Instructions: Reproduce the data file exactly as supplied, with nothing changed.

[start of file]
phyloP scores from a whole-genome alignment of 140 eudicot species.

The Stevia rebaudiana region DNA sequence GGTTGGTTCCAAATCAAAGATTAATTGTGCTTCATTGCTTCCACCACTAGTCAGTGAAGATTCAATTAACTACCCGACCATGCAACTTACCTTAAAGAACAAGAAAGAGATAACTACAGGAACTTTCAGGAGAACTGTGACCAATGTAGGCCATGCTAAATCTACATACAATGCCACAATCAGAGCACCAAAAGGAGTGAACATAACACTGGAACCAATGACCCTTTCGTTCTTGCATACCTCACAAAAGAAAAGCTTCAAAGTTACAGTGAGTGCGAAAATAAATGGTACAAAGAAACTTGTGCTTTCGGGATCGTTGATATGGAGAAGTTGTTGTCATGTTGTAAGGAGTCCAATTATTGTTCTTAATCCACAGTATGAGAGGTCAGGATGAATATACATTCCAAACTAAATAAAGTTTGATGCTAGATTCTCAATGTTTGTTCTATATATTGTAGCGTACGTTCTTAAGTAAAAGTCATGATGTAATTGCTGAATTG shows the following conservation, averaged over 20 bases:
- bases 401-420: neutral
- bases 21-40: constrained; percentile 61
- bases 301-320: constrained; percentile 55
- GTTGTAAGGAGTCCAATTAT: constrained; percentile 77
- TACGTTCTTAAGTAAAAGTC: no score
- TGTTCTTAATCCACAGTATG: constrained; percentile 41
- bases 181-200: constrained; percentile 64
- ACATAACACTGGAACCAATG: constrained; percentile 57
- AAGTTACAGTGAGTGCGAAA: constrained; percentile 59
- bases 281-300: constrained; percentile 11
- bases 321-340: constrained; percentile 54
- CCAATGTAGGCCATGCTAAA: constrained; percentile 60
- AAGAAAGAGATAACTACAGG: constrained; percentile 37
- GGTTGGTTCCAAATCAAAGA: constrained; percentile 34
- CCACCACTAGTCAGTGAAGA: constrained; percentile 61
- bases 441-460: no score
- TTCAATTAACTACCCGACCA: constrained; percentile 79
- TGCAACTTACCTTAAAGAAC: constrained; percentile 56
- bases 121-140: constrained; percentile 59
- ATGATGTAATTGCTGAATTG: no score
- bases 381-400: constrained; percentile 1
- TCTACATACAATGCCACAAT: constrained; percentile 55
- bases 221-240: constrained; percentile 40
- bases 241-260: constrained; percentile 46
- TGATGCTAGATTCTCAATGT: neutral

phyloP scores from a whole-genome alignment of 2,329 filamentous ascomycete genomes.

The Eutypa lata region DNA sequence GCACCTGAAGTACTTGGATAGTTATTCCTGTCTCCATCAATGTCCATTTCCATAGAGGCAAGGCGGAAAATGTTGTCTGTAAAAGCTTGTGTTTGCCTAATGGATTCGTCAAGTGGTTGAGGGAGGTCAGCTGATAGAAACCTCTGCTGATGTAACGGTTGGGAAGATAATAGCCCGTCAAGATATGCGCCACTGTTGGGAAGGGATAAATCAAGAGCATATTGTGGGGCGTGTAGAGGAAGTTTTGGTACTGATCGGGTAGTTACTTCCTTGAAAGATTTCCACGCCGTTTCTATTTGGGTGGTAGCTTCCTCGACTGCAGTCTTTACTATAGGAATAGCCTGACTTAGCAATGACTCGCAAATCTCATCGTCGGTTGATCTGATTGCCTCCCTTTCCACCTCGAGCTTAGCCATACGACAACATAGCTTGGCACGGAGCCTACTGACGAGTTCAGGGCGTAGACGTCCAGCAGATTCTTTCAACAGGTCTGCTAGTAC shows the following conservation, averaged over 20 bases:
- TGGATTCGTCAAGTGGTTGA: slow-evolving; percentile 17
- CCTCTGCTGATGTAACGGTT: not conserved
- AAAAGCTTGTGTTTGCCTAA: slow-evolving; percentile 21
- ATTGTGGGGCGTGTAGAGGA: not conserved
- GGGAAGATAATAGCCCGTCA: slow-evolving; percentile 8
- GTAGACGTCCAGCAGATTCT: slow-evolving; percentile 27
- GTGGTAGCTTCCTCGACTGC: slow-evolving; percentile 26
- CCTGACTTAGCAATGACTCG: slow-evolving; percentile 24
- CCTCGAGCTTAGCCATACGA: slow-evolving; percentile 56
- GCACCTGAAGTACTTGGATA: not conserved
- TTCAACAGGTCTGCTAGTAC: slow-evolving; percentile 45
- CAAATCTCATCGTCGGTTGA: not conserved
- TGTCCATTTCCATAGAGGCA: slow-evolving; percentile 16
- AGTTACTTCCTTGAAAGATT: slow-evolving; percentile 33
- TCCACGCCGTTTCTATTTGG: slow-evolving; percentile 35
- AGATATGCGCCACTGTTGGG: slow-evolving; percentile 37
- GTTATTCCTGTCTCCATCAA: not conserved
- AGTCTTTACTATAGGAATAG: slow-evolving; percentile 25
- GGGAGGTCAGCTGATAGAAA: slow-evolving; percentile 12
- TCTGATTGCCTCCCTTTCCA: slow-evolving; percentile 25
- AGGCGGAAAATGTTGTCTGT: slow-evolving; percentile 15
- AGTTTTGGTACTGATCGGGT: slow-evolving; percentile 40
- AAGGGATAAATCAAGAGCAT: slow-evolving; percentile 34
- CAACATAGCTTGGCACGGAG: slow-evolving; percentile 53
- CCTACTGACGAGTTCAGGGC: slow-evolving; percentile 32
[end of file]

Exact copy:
phyloP scores from a whole-genome alignment of 140 eudicot species.

The Stevia rebaudiana region DNA sequence GGTTGGTTCCAAATCAAAGATTAATTGTGCTTCATTGCTTCCACCACTAGTCAGTGAAGATTCAATTAACTACCCGACCATGCAACTTACCTTAAAGAACAAGAAAGAGATAACTACAGGAACTTTCAGGAGAACTGTGACCAATGTAGGCCATGCTAAATCTACATACAATGCCACAATCAGAGCACCAAAAGGAGTGAACATAACACTGGAACCAATGACCCTTTCGTTCTTGCATACCTCACAAAAGAAAAGCTTCAAAGTTACAGTGAGTGCGAAAATAAATGGTACAAAGAAACTTGTGCTTTCGGGATCGTTGATATGGAGAAGTTGTTGTCATGTTGTAAGGAGTCCAATTATTGTTCTTAATCCACAGTATGAGAGGTCAGGATGAATATACATTCCAAACTAAATAAAGTTTGATGCTAGATTCTCAATGTTTGTTCTATATATTGTAGCGTACGTTCTTAAGTAAAAGTCATGATGTAATTGCTGAATTG shows the following conservation, averaged over 20 bases:
- bases 401-420: neutral
- bases 21-40: constrained; percentile 61
- bases 301-320: constrained; percentile 55
- GTTGTAAGGAGTCCAATTAT: constrained; percentile 77
- TACGTTCTTAAGTAAAAGTC: no score
- TGTTCTTAATCCACAGTATG: constrained; percentile 41
- bases 181-200: constrained; percentile 64
- ACATAACACTGGAACCAATG: constrained; percentile 57
- AAGTTACAGTGAGTGCGAAA: constrained; percentile 59
- bases 281-300: constrained; percentile 11
- bases 321-340: constrained; percentile 54
- CCAATGTAGGCCATGCTAAA: constrained; percentile 60
- AAGAAAGAGATAACTACAGG: constrained; percentile 37
- GGTTGGTTCCAAATCAAAGA: constrained; percentile 34
- CCACCACTAGTCAGTGAAGA: constrained; percentile 61
- bases 441-460: no score
- TTCAATTAACTACCCGACCA: constrained; percentile 79
- TGCAACTTACCTTAAAGAAC: constrained; percentile 56
- bases 121-140: constrained; percentile 59
- ATGATGTAATTGCTGAATTG: no score
- bases 381-400: constrained; percentile 1
- TCTACATACAATGCCACAAT: constrained; percentile 55
- bases 221-240: constrained; percentile 40
- bases 241-260: constrained; percentile 46
- TGATGCTAGATTCTCAATGT: neutral

phyloP scores from a whole-genome alignment of 2,329 filamentous ascomycete genomes.

The Eutypa lata region DNA sequence GCACCTGAAGTACTTGGATAGTTATTCCTGTCTCCATCAATGTCCATTTCCATAGAGGCAAGGCGGAAAATGTTGTCTGTAAAAGCTTGTGTTTGCCTAATGGATTCGTCAAGTGGTTGAGGGAGGTCAGCTGATAGAAACCTCTGCTGATGTAACGGTTGGGAAGATAATAGCCCGTCAAGATATGCGCCACTGTTGGGAAGGGATAAATCAAGAGCATATTGTGGGGCGTGTAGAGGAAGTTTTGGTACTGATCGGGTAGTTACTTCCTTGAAAGATTTCCACGCCGTTTCTATTTGGGTGGTAGCTTCCTCGACTGCAGTCTTTACTATAGGAATAGCCTGACTTAGCAATGACTCGCAAATCTCATCGTCGGTTGATCTGATTGCCTCCCTTTCCACCTCGAGCTTAGCCATACGACAACATAGCTTGGCACGGAGCCTACTGACGAGTTCAGGGCGTAGACGTCCAGCAGATTCTTTCAACAGGTCTGCTAGTAC shows the following conservation, averaged over 20 bases:
- TGGATTCGTCAAGTGGTTGA: slow-evolving; percentile 17
- CCTCTGCTGATGTAACGGTT: not conserved
- AAAAGCTTGTGTTTGCCTAA: slow-evolving; percentile 21
- ATTGTGGGGCGTGTAGAGGA: not conserved
- GGGAAGATAATAGCCCGTCA: slow-evolving; percentile 8
- GTAGACGTCCAGCAGATTCT: slow-evolving; percentile 27
- GTGGTAGCTTCCTCGACTGC: slow-evolving; percentile 26
- CCTGACTTAGCAATGACTCG: slow-evolving; percentile 24
- CCTCGAGCTTAGCCATACGA: slow-evolving; percentile 56
- GCACCTGAAGTACTTGGATA: not conserved
- TTCAACAGGTCTGCTAGTAC: slow-evolving; percentile 45
- CAAATCTCATCGTCGGTTGA: not conserved
- TGTCCATTTCCATAGAGGCA: slow-evolving; percentile 16
- AGTTACTTCCTTGAAAGATT: slow-evolving; percentile 33
- TCCACGCCGTTTCTATTTGG: slow-evolving; percentile 35
- AGATATGCGCCACTGTTGGG: slow-evolving; percentile 37
- GTTATTCCTGTCTCCATCAA: not conserved
- AGTCTTTACTATAGGAATAG: slow-evolving; percentile 25
- GGGAGGTCAGCTGATAGAAA: slow-evolving; percentile 12
- TCTGATTGCCTCCCTTTCCA: slow-evolving; percentile 25
- AGGCGGAAAATGTTGTCTGT: slow-evolving; percentile 15
- AGTTTTGGTACTGATCGGGT: slow-evolving; percentile 40
- AAGGGATAAATCAAGAGCAT: slow-evolving; percentile 34
- CAACATAGCTTGGCACGGAG: slow-evolving; percentile 53
- CCTACTGACGAGTTCAGGGC: slow-evolving; percentile 32